Other perks include no state sales tax, four National Historic Trails, fourteen National Historic Districts, and more than 750 vineyards in Oregon producing more than 70 different varietals of wine grapes.
All of the above can be accessed in an EV thanks to the charging station infrastructure along state highways. Home to more than 225 wineries, the Willamette Valley stretches for more than a 100 miles along Highway 99 West. A short drive from Portland, it has many charging stations along the way.
Visit the state’s most picturesque mountain, Fort Hood, and view the Columbia River Gorge along the way on Interstate 84 without contributing any emissions.
Families can head out along Interstate 5 to visit several highway stops with family attractions like the Enchanted Forest, “a magical place of cottages and gingerbread houses nestled on the side of a mountain,” or A.C. Gilbert’s Discovery Village, a riverfront park.
The best time to charge an EV is overnight so it only makes sense that travelers who opt for an EV road trip should stay at a hotel that makes charging stations available. The Crowne Plaza is one of two in downtown Portland with this service but you will pay to charge the vehicle. It’s also one of the first Crown Plaza properties to achieve a silver level certification from Green Seal. Additional green initiatives at the property include hotel-wide recycling, kitchen composting, an energy-efficient HVAC system, a propane fueled airport shuttle, and a bike-lending program.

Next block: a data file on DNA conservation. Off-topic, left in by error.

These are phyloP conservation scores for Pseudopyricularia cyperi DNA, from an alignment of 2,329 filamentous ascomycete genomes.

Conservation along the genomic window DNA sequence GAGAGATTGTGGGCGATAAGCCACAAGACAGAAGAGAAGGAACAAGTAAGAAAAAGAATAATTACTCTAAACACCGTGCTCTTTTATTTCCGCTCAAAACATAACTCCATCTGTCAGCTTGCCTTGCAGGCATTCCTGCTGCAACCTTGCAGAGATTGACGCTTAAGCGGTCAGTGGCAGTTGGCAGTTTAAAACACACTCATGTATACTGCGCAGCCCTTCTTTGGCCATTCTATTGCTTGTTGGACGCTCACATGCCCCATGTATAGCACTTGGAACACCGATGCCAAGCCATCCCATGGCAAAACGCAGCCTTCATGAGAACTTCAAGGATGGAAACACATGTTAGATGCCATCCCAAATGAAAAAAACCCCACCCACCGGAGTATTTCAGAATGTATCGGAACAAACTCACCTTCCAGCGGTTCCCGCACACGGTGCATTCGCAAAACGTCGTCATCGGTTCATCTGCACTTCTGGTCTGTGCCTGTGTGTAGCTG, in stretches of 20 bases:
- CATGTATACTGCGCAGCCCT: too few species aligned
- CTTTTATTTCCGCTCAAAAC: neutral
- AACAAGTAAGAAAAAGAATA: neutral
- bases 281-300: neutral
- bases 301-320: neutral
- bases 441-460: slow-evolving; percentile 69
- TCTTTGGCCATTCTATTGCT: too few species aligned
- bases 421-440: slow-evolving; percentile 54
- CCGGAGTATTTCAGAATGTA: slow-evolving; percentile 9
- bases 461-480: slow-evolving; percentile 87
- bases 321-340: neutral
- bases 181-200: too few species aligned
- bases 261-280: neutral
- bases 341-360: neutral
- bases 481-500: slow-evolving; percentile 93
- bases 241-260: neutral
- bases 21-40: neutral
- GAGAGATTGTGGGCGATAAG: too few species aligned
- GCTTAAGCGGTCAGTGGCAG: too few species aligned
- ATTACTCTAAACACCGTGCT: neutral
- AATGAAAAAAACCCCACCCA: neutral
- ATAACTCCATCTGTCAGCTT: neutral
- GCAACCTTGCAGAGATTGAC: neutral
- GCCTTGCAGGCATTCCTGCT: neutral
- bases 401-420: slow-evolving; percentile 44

San Luis Obispo County, CA
Beautiful scenery may be essential for a green vacation, but sometimes, natural wonders need to be cleaned. Strolling on the beach is nice but not when you stumble upon plastic bags, cigarette lighters, and old tires.
Eco-friendly travelers who’d like an opportunity to give back to nature will appreciate the Stewardship Travel Program offered by San Louis Obispo County. Travelers who head west can select a variety of activities to help re-beautify WineCoast Country, the coastal region of San Luis Obispo County along the Highway 1 Discovery Route, midway between San Francisco and Los Angeles. With more than 70 unique activities, or ways to contribute, travelers can spend a few hours meeting elephant seals in San Simeon, planting seedlings at the Audubon Sweet Springs Nature Preserve (Los Osos/Baywood), or cleaning up Avila Beach.
Afterwards, reward yourself with whale watching, kayaking, wind surfing, visiting area state parks, aquariums, museums, or historical monuments. Many more activities are listed on the website, winecoastcountry.com including a Pacific Coast Wine Trail to savor and the Hearst Castle to explore.
During this time, local restaurants will also serve special seafood dishes that support environmentally responsible choices.
For those who can’t make the tour in February, there’s another annual beach clean up in September.
All properties along Avila Beach offer beach clean-up kits but the Avila La Fonda may offer particular appeal to Latino travelers. While modern amenities abound, the inn was constructed to emulate a nineteenth century Mexican village. Built with couples in mind, the property’s casitas include two-person Jacuzzis, thermostat controlled fireplaces, and a complimentary VIP welcome bar. Each evening offers wine tasting from local wineries with hors d’oeurves. On the green side, all wine bottles are recycled saving 200–300 bottles from the landfill. They’re sent to a local company, Glassed Over, and turned into candles. Ninety percent of hotel trash is recycled, and housekeeping uses green cleaning products. Guests also receive a reusable tote bag to comply with San Luis Obispo’s bag free ordinance.